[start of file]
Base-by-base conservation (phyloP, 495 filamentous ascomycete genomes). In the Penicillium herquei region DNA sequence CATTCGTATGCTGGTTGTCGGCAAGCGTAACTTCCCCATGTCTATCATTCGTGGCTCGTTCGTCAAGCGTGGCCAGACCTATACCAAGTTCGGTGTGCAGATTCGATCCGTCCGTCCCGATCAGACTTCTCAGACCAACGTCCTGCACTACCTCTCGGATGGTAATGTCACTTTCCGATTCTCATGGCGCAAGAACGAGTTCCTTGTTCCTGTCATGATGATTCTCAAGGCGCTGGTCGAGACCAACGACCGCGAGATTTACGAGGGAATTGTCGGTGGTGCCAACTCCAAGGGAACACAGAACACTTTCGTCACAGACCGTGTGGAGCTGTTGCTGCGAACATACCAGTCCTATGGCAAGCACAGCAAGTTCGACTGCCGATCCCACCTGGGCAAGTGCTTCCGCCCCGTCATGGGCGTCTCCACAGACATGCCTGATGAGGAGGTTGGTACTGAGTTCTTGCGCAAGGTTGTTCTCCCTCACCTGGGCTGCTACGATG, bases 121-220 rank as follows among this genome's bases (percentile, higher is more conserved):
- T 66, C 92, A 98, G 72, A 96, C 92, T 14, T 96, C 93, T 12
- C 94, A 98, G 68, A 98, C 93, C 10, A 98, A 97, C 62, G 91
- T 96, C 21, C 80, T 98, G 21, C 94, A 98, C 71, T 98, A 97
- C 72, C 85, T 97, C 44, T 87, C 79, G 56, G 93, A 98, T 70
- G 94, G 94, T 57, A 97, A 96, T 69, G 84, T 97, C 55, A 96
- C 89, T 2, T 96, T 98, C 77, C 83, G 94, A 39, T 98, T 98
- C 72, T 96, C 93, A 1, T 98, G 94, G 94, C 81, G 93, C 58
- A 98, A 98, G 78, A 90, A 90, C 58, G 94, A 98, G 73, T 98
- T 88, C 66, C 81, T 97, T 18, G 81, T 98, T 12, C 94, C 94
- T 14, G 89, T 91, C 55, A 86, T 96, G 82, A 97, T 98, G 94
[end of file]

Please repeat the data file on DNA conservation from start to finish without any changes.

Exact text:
Base-by-base conservation (phyloP, 495 filamentous ascomycete genomes). In the Penicillium herquei region DNA sequence CATTCGTATGCTGGTTGTCGGCAAGCGTAACTTCCCCATGTCTATCATTCGTGGCTCGTTCGTCAAGCGTGGCCAGACCTATACCAAGTTCGGTGTGCAGATTCGATCCGTCCGTCCCGATCAGACTTCTCAGACCAACGTCCTGCACTACCTCTCGGATGGTAATGTCACTTTCCGATTCTCATGGCGCAAGAACGAGTTCCTTGTTCCTGTCATGATGATTCTCAAGGCGCTGGTCGAGACCAACGACCGCGAGATTTACGAGGGAATTGTCGGTGGTGCCAACTCCAAGGGAACACAGAACACTTTCGTCACAGACCGTGTGGAGCTGTTGCTGCGAACATACCAGTCCTATGGCAAGCACAGCAAGTTCGACTGCCGATCCCACCTGGGCAAGTGCTTCCGCCCCGTCATGGGCGTCTCCACAGACATGCCTGATGAGGAGGTTGGTACTGAGTTCTTGCGCAAGGTTGTTCTCCCTCACCTGGGCTGCTACGATG, bases 121-220 rank as follows among this genome's bases (percentile, higher is more conserved):
- T 66, C 92, A 98, G 72, A 96, C 92, T 14, T 96, C 93, T 12
- C 94, A 98, G 68, A 98, C 93, C 10, A 98, A 97, C 62, G 91
- T 96, C 21, C 80, T 98, G 21, C 94, A 98, C 71, T 98, A 97
- C 72, C 85, T 97, C 44, T 87, C 79, G 56, G 93, A 98, T 70
- G 94, G 94, T 57, A 97, A 96, T 69, G 84, T 97, C 55, A 96
- C 89, T 2, T 96, T 98, C 77, C 83, G 94, A 39, T 98, T 98
- C 72, T 96, C 93, A 1, T 98, G 94, G 94, C 81, G 93, C 58
- A 98, A 98, G 78, A 90, A 90, C 58, G 94, A 98, G 73, T 98
- T 88, C 66, C 81, T 97, T 18, G 81, T 98, T 12, C 94, C 94
- T 14, G 89, T 91, C 55, A 86, T 96, G 82, A 97, T 98, G 94